Nicklaus said Tuesday in his annual news conference that he’s spoken with PGA of America CEO Pete Bevacqua and PGA Tour commissioner Jay Monahan about how a potential schedule shakeup would impact the Memorial.
“We just finished having a meeting [with Monahan],” Nicklaus said. “I’ve met with the PGA of America on this. And I’ve said, ‘If you wish to have us be part of a solution, rather than part of the problem, we’re happy to work with you to do that.’”
Should the Tour and the PGA of America come to an agreement that would move the year’s current final major between the Masters and the U.S. Open, Nicklaus believes that would only be a boon for his own tournament, which in his mind would serve as the marquee event between future years’ second and third majors.
The potential of moving the PGA Championship gained momentum last summer when golf’s re-entry into the Summer Olympics led to the Tour reorganizing its schedule and the PGA to move ahead of the Games, away from its standard position in the middle of August.
The Tour encounter Olympic scheduling issues again in 2020 (and every four years thereafter), but the Olympics’ impact on the PGA Championship would be mitigated with a move to May.
In the meantime, Nicklaus is positioning himself as a willing facilitator in a potential deal.
“We’ve talked about Olympic years. The PGA Championship could come to Muirfield,” Nicklaus said. “That would be fine to me, to help them out. As I say, try to help if there’s a way.”
If Muirfield were to host a future PGA, that would necessitate either a temporary change of venue for the Memorial or, as Nicklaus brought up himself, “a year off.”
“If we took a year off the Memorial Tournament, I’m not sure I’d want to do that or not. I’m not sure that’s what we want for our brand, our tournament. But whatever is best for the game of golf and however it works, I’m more than happy to about it and try to do it.”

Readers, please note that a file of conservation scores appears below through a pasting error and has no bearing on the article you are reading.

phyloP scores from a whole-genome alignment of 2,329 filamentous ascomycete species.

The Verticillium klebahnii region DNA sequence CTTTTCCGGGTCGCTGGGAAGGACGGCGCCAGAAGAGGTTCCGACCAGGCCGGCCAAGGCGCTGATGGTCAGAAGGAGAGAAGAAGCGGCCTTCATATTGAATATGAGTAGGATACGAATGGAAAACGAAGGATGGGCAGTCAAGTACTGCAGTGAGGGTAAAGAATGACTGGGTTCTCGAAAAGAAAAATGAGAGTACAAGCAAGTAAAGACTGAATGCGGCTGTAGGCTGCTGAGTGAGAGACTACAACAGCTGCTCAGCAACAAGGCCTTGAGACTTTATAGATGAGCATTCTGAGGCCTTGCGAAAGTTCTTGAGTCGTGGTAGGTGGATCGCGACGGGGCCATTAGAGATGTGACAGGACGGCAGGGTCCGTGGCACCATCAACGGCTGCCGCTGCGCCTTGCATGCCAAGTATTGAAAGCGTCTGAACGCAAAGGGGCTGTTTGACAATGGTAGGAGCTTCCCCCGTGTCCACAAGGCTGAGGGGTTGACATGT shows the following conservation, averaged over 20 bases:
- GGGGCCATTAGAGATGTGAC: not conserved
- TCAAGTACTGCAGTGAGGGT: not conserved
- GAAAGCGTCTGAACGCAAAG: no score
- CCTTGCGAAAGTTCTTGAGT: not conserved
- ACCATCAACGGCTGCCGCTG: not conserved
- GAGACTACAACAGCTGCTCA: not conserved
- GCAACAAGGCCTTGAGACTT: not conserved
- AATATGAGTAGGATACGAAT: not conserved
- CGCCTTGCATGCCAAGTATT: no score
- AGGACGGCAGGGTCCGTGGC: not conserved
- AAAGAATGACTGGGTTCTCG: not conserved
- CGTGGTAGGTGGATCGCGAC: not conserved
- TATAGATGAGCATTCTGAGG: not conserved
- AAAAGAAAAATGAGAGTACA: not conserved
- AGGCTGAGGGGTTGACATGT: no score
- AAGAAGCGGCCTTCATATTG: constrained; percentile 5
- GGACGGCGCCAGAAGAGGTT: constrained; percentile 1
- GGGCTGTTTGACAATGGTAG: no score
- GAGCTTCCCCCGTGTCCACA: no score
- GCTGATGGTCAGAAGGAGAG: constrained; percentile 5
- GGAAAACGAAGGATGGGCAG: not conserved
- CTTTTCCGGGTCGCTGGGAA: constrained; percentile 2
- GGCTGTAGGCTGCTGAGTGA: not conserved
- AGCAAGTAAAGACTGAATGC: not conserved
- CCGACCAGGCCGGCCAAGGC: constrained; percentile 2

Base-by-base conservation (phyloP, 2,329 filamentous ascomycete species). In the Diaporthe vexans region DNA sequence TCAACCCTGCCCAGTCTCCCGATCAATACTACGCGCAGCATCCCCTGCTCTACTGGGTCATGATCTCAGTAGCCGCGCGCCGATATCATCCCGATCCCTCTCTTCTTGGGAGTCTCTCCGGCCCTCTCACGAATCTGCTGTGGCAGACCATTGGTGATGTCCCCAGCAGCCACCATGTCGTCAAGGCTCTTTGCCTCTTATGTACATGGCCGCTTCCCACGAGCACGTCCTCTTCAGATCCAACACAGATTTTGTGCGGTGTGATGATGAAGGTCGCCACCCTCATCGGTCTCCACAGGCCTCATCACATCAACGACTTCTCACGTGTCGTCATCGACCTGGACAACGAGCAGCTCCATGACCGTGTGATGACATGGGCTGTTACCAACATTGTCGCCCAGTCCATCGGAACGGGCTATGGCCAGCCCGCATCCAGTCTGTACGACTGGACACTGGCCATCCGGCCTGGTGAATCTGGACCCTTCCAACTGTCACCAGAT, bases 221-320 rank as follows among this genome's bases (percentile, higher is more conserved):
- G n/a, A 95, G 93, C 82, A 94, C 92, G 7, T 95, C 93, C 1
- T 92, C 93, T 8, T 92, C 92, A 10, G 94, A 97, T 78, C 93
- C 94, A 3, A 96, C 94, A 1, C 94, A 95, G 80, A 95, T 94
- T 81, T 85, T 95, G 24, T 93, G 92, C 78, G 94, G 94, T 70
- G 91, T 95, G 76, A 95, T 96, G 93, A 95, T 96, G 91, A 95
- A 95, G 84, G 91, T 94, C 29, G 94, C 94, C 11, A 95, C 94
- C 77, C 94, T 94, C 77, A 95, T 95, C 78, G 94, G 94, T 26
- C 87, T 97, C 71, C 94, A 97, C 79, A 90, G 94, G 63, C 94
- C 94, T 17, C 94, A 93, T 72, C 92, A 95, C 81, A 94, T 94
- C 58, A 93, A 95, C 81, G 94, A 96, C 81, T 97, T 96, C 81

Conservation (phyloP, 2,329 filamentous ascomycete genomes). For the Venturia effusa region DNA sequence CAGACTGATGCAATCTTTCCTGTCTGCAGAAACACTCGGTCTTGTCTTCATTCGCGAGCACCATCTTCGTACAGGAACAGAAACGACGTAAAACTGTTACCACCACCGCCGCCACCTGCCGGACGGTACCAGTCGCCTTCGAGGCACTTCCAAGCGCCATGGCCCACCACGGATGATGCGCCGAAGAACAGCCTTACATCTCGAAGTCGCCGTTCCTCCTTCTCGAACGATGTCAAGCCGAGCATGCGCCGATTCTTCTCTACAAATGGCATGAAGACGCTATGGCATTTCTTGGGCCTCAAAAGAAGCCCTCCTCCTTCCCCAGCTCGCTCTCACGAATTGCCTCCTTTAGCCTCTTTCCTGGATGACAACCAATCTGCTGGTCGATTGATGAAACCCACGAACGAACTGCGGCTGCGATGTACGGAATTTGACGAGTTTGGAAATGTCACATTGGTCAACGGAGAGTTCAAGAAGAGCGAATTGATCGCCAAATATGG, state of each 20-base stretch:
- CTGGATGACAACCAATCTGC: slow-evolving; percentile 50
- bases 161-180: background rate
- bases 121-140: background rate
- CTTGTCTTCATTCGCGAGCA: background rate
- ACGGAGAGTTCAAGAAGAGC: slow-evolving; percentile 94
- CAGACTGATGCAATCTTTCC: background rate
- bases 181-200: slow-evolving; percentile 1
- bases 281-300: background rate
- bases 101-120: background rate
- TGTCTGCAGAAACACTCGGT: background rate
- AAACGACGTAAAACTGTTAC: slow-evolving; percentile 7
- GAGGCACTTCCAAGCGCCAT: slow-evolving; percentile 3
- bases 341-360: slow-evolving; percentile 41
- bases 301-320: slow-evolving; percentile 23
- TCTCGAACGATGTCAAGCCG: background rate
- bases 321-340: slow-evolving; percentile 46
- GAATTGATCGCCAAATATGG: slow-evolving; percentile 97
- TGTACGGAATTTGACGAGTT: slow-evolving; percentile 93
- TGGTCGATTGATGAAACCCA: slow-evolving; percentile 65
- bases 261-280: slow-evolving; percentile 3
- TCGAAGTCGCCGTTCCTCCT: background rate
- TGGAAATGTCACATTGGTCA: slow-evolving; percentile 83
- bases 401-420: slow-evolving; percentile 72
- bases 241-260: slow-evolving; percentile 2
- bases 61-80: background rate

Pressed on the issue of a PGA Championship at Muirfield, Nicklaus clarified, “I said we would consider it.”
In general, the five-time PGA champion talked up the benefits of a May PGA and Labor Day end to the PGA Tour season, citing the Tour’s current year-end challenges.
“The ratings on the Tour Championship have been dismal, right? You guys would know better than I,” Nicklaus said. “But they have been dismal. … To compete against college and pro football, it’s very difficult to do.”
He went on to suggest that some of the “weaker” summer tournaments might even welcome a change.
“Those tournaments might ask to be relieved, might want to be relieved of the burden they have of being played in the middle of the season from a purse standpoint so they could move into the fall” he said.
“I think Jay has got a really tough problem. He does not have a contractual problem to move the FedExCup earlier. He just thinks it’s right for the Tour to move in and finish up like the week before Labor Day, which is probably when they would try to finish. To do that, he’s got problems with a lot of other … he’s got many moving parts.”